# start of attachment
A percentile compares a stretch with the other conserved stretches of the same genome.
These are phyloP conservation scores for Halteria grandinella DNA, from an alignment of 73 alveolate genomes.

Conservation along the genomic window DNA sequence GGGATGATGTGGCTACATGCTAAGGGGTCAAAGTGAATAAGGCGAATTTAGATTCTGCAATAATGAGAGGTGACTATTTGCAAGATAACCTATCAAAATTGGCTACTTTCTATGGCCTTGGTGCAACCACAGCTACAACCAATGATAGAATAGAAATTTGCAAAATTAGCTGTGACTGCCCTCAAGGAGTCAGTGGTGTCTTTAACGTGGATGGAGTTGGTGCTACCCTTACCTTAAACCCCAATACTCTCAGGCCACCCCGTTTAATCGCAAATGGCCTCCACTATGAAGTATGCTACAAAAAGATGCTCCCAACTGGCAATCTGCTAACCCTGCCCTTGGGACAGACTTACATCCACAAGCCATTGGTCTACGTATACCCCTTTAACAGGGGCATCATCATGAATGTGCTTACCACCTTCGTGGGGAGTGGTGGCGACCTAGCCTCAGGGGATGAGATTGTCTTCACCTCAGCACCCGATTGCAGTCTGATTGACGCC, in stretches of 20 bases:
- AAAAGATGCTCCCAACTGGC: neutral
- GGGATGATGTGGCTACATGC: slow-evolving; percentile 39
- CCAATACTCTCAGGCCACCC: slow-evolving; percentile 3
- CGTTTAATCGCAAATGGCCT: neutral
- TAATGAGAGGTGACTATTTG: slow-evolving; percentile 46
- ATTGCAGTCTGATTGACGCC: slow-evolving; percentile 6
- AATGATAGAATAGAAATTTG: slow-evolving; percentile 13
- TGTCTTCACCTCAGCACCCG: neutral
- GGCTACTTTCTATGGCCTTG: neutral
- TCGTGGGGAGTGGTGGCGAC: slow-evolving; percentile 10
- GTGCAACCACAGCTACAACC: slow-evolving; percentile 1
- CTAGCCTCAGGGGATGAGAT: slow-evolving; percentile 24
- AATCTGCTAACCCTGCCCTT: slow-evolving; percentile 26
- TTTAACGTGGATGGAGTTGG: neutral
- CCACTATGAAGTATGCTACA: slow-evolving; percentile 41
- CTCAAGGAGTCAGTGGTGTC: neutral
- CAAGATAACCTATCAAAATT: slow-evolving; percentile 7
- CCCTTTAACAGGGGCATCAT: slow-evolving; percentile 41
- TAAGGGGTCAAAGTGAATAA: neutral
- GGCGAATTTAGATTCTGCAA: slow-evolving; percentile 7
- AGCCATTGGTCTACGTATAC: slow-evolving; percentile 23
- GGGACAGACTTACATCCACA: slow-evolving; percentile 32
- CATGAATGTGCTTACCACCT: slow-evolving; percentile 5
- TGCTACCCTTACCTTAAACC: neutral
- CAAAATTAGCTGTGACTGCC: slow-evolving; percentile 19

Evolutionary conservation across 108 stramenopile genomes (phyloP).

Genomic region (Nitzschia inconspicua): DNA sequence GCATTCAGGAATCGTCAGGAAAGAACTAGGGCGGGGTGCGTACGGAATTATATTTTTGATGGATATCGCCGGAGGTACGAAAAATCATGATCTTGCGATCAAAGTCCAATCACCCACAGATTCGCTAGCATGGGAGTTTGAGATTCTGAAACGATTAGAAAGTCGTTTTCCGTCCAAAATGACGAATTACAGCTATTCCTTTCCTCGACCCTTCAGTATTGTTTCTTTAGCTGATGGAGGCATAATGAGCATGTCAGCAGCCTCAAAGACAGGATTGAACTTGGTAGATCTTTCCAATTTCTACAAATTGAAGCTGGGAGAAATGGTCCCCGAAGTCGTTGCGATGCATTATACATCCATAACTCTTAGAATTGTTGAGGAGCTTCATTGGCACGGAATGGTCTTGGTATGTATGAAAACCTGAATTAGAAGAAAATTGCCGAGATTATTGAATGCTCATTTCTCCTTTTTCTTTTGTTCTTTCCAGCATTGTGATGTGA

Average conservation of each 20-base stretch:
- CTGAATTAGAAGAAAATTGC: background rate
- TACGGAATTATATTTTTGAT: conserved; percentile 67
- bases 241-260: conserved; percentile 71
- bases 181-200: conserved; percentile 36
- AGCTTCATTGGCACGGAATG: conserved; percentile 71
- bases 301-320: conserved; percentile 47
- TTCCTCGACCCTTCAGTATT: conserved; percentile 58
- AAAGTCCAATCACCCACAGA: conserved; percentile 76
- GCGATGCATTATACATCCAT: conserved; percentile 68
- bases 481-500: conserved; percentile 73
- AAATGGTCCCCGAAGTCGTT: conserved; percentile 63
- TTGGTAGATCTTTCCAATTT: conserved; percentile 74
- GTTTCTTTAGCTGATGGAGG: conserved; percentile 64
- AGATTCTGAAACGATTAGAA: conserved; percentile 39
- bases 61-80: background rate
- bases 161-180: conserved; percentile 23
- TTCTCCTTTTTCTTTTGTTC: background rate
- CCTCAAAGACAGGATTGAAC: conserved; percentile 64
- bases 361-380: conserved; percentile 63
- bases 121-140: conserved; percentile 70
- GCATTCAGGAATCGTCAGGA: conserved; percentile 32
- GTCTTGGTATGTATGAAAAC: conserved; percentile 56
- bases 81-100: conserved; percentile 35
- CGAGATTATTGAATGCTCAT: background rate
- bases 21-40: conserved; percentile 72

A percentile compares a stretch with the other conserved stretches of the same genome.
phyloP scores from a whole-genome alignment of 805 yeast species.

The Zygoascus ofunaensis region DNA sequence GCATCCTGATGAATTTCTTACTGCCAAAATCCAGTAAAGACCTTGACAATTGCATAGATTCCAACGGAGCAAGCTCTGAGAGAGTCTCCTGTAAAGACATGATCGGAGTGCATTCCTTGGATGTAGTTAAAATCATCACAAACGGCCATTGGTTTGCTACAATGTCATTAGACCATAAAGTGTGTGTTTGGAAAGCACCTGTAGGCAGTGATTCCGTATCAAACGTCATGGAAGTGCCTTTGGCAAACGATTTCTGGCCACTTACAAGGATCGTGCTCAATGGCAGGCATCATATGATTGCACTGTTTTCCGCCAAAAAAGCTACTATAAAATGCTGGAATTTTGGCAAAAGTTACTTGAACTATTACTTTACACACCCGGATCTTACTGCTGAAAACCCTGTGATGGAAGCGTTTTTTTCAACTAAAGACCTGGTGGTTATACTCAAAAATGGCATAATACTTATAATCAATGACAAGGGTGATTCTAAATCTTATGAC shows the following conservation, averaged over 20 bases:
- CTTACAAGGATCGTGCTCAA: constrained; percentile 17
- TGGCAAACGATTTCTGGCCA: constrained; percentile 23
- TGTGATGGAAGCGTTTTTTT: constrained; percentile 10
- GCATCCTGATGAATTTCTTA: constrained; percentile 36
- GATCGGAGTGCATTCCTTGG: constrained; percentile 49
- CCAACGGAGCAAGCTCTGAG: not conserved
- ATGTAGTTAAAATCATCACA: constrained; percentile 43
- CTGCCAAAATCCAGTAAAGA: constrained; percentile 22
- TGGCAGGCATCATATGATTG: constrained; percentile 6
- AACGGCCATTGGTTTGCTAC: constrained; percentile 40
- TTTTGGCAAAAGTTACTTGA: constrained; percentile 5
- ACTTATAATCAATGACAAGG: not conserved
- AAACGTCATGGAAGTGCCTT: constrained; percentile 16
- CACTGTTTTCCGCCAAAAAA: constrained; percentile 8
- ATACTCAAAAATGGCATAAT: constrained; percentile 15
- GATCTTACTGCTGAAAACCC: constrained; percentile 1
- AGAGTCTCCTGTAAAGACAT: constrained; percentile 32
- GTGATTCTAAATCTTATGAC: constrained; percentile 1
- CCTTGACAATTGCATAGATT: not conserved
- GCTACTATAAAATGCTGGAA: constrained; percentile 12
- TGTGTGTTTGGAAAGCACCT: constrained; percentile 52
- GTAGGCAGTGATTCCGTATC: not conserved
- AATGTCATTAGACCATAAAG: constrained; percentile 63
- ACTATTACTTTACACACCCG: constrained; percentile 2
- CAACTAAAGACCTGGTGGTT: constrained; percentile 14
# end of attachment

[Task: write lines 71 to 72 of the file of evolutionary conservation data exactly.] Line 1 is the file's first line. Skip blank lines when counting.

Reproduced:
- ACTTATAATCAATGACAAGG: not conserved
- AAACGTCATGGAAGTGCCTT: constrained; percentile 16